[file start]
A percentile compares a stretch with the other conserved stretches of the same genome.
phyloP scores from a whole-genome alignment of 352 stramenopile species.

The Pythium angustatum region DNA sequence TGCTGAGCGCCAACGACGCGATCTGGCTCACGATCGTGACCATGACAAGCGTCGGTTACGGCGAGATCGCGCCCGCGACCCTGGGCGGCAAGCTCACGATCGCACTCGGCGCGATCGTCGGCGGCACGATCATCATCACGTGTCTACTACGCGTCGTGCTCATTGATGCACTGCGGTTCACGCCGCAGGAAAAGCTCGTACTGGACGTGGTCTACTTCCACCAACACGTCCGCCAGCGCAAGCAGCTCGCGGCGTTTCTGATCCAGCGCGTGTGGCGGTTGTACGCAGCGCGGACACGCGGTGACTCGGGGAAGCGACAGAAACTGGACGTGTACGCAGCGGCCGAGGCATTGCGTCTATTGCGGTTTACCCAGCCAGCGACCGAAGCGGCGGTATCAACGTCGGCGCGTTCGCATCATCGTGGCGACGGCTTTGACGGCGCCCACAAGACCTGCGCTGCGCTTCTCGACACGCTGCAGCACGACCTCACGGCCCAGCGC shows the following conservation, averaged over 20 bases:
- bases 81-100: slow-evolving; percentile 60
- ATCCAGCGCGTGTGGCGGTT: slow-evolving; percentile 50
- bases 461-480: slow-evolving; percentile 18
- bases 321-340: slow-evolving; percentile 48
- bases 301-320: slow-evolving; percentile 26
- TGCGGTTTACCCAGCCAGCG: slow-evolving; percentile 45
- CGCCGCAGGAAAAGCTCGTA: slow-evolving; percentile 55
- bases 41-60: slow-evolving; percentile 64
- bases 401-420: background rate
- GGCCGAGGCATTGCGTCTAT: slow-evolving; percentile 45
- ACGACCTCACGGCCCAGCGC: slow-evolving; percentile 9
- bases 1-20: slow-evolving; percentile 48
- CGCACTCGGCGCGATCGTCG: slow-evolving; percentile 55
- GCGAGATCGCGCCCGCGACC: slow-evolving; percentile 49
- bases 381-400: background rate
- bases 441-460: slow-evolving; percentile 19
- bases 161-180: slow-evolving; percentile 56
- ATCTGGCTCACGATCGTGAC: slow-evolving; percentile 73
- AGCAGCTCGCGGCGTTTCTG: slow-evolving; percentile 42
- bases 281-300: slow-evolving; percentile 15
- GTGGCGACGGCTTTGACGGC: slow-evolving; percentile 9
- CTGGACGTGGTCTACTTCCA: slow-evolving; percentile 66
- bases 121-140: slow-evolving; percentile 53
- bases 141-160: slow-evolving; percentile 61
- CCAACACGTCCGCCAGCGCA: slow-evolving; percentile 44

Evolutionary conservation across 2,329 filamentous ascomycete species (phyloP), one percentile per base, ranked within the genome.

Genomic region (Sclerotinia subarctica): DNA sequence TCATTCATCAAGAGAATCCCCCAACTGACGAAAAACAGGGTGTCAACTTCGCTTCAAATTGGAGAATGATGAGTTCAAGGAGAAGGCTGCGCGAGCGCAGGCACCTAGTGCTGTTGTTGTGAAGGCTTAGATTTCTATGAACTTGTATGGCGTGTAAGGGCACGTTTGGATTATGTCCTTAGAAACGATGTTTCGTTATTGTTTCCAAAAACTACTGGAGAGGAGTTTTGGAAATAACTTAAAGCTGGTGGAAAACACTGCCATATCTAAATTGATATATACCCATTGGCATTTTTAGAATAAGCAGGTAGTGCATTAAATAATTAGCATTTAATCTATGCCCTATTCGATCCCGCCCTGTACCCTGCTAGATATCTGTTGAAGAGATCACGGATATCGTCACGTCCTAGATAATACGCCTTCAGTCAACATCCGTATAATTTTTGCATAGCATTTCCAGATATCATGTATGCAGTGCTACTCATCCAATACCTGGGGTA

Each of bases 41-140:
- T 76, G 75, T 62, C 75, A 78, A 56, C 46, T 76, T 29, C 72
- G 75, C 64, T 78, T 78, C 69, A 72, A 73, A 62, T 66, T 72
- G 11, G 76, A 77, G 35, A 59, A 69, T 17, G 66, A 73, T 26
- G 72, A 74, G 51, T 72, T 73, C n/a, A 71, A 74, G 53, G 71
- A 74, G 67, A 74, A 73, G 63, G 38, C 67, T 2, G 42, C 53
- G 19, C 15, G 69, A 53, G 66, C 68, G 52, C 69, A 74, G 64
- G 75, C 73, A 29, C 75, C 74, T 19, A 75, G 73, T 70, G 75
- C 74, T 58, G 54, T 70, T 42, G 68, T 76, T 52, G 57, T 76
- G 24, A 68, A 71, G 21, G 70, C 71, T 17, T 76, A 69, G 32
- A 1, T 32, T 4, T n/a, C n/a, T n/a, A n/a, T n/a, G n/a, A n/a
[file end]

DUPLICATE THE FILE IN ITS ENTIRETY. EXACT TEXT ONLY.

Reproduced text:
A percentile compares a stretch with the other conserved stretches of the same genome.
phyloP scores from a whole-genome alignment of 352 stramenopile species.

The Pythium angustatum region DNA sequence TGCTGAGCGCCAACGACGCGATCTGGCTCACGATCGTGACCATGACAAGCGTCGGTTACGGCGAGATCGCGCCCGCGACCCTGGGCGGCAAGCTCACGATCGCACTCGGCGCGATCGTCGGCGGCACGATCATCATCACGTGTCTACTACGCGTCGTGCTCATTGATGCACTGCGGTTCACGCCGCAGGAAAAGCTCGTACTGGACGTGGTCTACTTCCACCAACACGTCCGCCAGCGCAAGCAGCTCGCGGCGTTTCTGATCCAGCGCGTGTGGCGGTTGTACGCAGCGCGGACACGCGGTGACTCGGGGAAGCGACAGAAACTGGACGTGTACGCAGCGGCCGAGGCATTGCGTCTATTGCGGTTTACCCAGCCAGCGACCGAAGCGGCGGTATCAACGTCGGCGCGTTCGCATCATCGTGGCGACGGCTTTGACGGCGCCCACAAGACCTGCGCTGCGCTTCTCGACACGCTGCAGCACGACCTCACGGCCCAGCGC shows the following conservation, averaged over 20 bases:
- bases 81-100: slow-evolving; percentile 60
- ATCCAGCGCGTGTGGCGGTT: slow-evolving; percentile 50
- bases 461-480: slow-evolving; percentile 18
- bases 321-340: slow-evolving; percentile 48
- bases 301-320: slow-evolving; percentile 26
- TGCGGTTTACCCAGCCAGCG: slow-evolving; percentile 45
- CGCCGCAGGAAAAGCTCGTA: slow-evolving; percentile 55
- bases 41-60: slow-evolving; percentile 64
- bases 401-420: background rate
- GGCCGAGGCATTGCGTCTAT: slow-evolving; percentile 45
- ACGACCTCACGGCCCAGCGC: slow-evolving; percentile 9
- bases 1-20: slow-evolving; percentile 48
- CGCACTCGGCGCGATCGTCG: slow-evolving; percentile 55
- GCGAGATCGCGCCCGCGACC: slow-evolving; percentile 49
- bases 381-400: background rate
- bases 441-460: slow-evolving; percentile 19
- bases 161-180: slow-evolving; percentile 56
- ATCTGGCTCACGATCGTGAC: slow-evolving; percentile 73
- AGCAGCTCGCGGCGTTTCTG: slow-evolving; percentile 42
- bases 281-300: slow-evolving; percentile 15
- GTGGCGACGGCTTTGACGGC: slow-evolving; percentile 9
- CTGGACGTGGTCTACTTCCA: slow-evolving; percentile 66
- bases 121-140: slow-evolving; percentile 53
- bases 141-160: slow-evolving; percentile 61
- CCAACACGTCCGCCAGCGCA: slow-evolving; percentile 44

Evolutionary conservation across 2,329 filamentous ascomycete species (phyloP), one percentile per base, ranked within the genome.

Genomic region (Sclerotinia subarctica): DNA sequence TCATTCATCAAGAGAATCCCCCAACTGACGAAAAACAGGGTGTCAACTTCGCTTCAAATTGGAGAATGATGAGTTCAAGGAGAAGGCTGCGCGAGCGCAGGCACCTAGTGCTGTTGTTGTGAAGGCTTAGATTTCTATGAACTTGTATGGCGTGTAAGGGCACGTTTGGATTATGTCCTTAGAAACGATGTTTCGTTATTGTTTCCAAAAACTACTGGAGAGGAGTTTTGGAAATAACTTAAAGCTGGTGGAAAACACTGCCATATCTAAATTGATATATACCCATTGGCATTTTTAGAATAAGCAGGTAGTGCATTAAATAATTAGCATTTAATCTATGCCCTATTCGATCCCGCCCTGTACCCTGCTAGATATCTGTTGAAGAGATCACGGATATCGTCACGTCCTAGATAATACGCCTTCAGTCAACATCCGTATAATTTTTGCATAGCATTTCCAGATATCATGTATGCAGTGCTACTCATCCAATACCTGGGGTA

Each of bases 41-140:
- T 76, G 75, T 62, C 75, A 78, A 56, C 46, T 76, T 29, C 72
- G 75, C 64, T 78, T 78, C 69, A 72, A 73, A 62, T 66, T 72
- G 11, G 76, A 77, G 35, A 59, A 69, T 17, G 66, A 73, T 26
- G 72, A 74, G 51, T 72, T 73, C n/a, A 71, A 74, G 53, G 71
- A 74, G 67, A 74, A 73, G 63, G 38, C 67, T 2, G 42, C 53
- G 19, C 15, G 69, A 53, G 66, C 68, G 52, C 69, A 74, G 64
- G 75, C 73, A 29, C 75, C 74, T 19, A 75, G 73, T 70, G 75
- C 74, T 58, G 54, T 70, T 42, G 68, T 76, T 52, G 57, T 76
- G 24, A 68, A 71, G 21, G 70, C 71, T 17, T 76, A 69, G 32
- A 1, T 32, T 4, T n/a, C n/a, T n/a, A n/a, T n/a, G n/a, A n/a